Review: Punk Rock by Harlow Theatre Company

Lifestyle / Thu 17th Sep 2015 at 07:08am

Punk Rock: review
By Harry Tennison

Simon Stephens’ play opened this evening at Victoria Hall, opening the new season of theatre from Harlow Theatre Company. Jane Miles returns to direct Punk Rock, detailing the tumultuous time for eight sixth form students in a grammar school in Stockport.

Some would say it’s the job of the critic, especially in local theatre, to assess simply the production and not the script itself: but I am not one of those people. Stephens’ script lacks really much of merit. It’s early scenes, attempting to create some form of attachment for the characters in the play, fall flat and the escalatory tone – especially in the second half – makes the entire play, as a whole, seem implausible and false. Whilst there were some funny jokes – “it’s f…ing Kanye West” – it failed to hammer home it’s overall message, that teenagers were “nervous about thinking” but had the power to do so, instead favouring a brutal ending that depicted the discourse of the kind of plays about teenagers that teenagers tend to hate.

Nevertheless, there were some good performances amongst the cast which kept the piece going. Rhys Hayes, who starred as William Carlisle, managed to make a striking contrast from his awkwardly funny portrayal in the first scene, to the finale.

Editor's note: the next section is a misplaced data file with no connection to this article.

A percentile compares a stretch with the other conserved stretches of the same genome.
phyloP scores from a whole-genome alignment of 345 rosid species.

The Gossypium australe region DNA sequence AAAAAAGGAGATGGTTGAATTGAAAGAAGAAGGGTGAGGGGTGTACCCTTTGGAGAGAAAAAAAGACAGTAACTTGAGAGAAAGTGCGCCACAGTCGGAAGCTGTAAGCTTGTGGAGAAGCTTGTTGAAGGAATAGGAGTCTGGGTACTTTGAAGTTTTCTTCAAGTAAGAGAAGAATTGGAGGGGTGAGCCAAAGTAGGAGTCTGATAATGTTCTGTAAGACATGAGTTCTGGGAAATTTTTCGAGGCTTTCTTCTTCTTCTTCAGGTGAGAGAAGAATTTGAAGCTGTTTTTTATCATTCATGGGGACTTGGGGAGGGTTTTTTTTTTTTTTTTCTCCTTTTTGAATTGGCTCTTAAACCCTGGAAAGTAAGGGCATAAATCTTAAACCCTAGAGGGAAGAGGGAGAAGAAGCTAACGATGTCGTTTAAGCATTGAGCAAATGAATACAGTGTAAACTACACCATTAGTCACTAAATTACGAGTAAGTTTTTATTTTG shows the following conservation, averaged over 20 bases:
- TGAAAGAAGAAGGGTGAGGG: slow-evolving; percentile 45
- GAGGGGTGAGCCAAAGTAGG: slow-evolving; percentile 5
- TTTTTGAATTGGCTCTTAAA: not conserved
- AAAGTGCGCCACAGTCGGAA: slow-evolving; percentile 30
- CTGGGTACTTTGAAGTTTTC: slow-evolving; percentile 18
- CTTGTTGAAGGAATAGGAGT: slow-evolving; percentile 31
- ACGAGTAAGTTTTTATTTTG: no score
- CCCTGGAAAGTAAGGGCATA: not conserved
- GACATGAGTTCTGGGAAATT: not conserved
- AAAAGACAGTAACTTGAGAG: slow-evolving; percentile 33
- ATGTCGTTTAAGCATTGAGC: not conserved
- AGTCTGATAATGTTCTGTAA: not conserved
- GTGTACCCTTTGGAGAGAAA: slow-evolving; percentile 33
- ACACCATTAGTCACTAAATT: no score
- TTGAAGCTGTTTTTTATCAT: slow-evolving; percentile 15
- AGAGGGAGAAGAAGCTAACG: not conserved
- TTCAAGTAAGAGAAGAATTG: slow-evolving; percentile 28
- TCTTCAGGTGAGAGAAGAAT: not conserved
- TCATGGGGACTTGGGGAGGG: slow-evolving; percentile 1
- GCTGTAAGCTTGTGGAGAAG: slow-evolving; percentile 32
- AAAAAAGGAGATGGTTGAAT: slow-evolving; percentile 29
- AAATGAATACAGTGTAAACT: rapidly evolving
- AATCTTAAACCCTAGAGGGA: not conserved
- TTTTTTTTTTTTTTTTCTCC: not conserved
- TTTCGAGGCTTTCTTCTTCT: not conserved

Tom Williams was strong as Nicholas Chatman and possessed some superb coming timing, whilst Carrie-Lee Stevens (Cissy Franks) was a good foil to the detestable Bennett Francis, played by Jake Hanham. Clive Weatherly offered a caring and experienced portrayal of Dr Richard Harvey, caring for Carlisle in the final scene.

Paul Johnson’s design was simple and worked well, particularly his dialogue with lighting designer Jared Greenhall which led to an innovative idea in having flashing bulbs accompanied by 70s punk music during scene transitions. Miles’ decision to perform the play without an interval did make it harder to follow elements of the plot, but I’m not convinced this would have been much easier given Stephens’ script in the first instance.

The young cast of Punk Rock managed to perform an entertaining, albeit challenging, production despite the inadequacies of the initial source material. Miles’ direction was solid and the overall design worked well, although some scene changes were too long and clunky. But showings such as these do, at least, offer us more hope for the longstanding future of amateur theatre in Harlow.

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